An illustrated guide to the natural habitats and rich diversity of wildlife in the greater Minneapolis and St. Paul metro area
Though the Twin Cities and environs have proven a fine habitat for one particular species, the three million humans who call the area home share these 3,000 square miles with myriad animals and plants, all in a mosaic of various ecosystems. While most of the region's wildlife has lost its original habitat to agriculture and urban development, a significant patchwork of native and restored habitat remains--prairies, woods, and wetlands, along with pockets in the parks and open spaces throughout the cities and suburbs. This easy-to-use guide gives novice and long-time naturalists alike the tools to find and explore these natural places in the metropolitan Twin Cities, some within the city limits and all within an hour's drive of downtown Minneapolis.
John J. Moriarty is a congenial expert on the remarkable diversity of plants and animals in the region's habitats, from prairies and savannas to woods and wetlands such as swamps and marshes, to fens and bogs, lakes and rivers, and urban and suburban spots. Featuring Siah L. St. Clair's remarkable photographs, maps, and commentary on natural history, this field guide invites readers to investigate the Twin Cities' wildlife--familiar and obscure, sun-loving or nocturnal, shy or easily observed. Here are snapping turtles, otters, and Cooper's hawks, the wild lupines, white water lilies, and sprawling white oaks, among hundreds of species found in the wild, the park, or even the backyard. Including notes on invasive species and a list of references and organizations, this book is a perfect companion and an unparalleled resource for anyone interested in discovering the rich natural world of the Twin Cities.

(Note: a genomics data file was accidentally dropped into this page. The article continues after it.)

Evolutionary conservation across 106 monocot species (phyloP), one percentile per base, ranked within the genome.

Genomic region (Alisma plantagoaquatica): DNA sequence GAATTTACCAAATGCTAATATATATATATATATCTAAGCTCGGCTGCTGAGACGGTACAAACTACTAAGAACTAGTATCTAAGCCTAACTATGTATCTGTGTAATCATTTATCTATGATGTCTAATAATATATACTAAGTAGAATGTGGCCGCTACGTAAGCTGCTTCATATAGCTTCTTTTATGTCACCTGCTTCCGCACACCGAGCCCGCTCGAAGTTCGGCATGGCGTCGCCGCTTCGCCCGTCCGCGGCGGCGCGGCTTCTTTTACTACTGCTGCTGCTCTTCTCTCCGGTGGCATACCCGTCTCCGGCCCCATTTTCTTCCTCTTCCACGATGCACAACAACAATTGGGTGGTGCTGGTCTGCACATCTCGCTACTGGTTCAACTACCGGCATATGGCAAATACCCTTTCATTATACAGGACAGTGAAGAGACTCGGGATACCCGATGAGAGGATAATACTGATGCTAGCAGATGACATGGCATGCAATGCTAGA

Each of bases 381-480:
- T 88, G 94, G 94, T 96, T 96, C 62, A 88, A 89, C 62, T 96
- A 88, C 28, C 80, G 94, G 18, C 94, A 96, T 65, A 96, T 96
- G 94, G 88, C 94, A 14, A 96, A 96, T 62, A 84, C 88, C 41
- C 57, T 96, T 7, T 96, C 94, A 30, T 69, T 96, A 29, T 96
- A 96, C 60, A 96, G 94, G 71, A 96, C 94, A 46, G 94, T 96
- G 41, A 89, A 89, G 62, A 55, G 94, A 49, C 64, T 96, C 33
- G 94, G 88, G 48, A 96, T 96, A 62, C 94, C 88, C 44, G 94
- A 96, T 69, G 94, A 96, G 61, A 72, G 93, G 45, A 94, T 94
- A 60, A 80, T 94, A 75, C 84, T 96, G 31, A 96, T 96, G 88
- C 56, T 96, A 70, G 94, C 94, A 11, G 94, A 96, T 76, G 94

Hailed by The New York Times as "a passionately felt, deeply poetic book," the moving autobiographical work of Edward Abbey, considered the Thoreau of the American West, and his passion for the southwestern wilderness.Desert Solitaire is a collection of vignettes about life in the wilderness and the nature of the desert itself by park ranger and conservationist, Edward Abbey. The book details the unique adventures and conflicts the author faces, from dealing with the damage caused by development of the land or excessive tourism, to discovering a dead body. However Desert Solitaire is not just a collection of one man's stories, the book is also a philosophical memoir, full of Abbey's reflections on the desert as a paradox, at once beautiful and liberating, but also isolating and cruel. Often compared to Thoreau's Walden, Desert Solitaire is a powerful discussion of life's mysteries set against the stirring backdrop of the American southwestern wilderness.
Written in the last years of his life, Reflections from the North Country is often considered Sigurd Olson's most intellectually significant work. In an account alive with anecdote and insight, Olson outlines the wilderness philosophy he developed while working as an outspoken advocate for the conservation of America's natural heritage.
Based on speeches delivered at town meetings and government hearings, this book joins The Singing Wilderness and Listening Point as the core of Olson's work. Upon its initial publication in 1976, Reflections from the North Country, with Olson's unique combination of lyrical nature writing and activism, became an inspiration to the burgeoning environmental movement, selling over 46,000 copies in hardcover.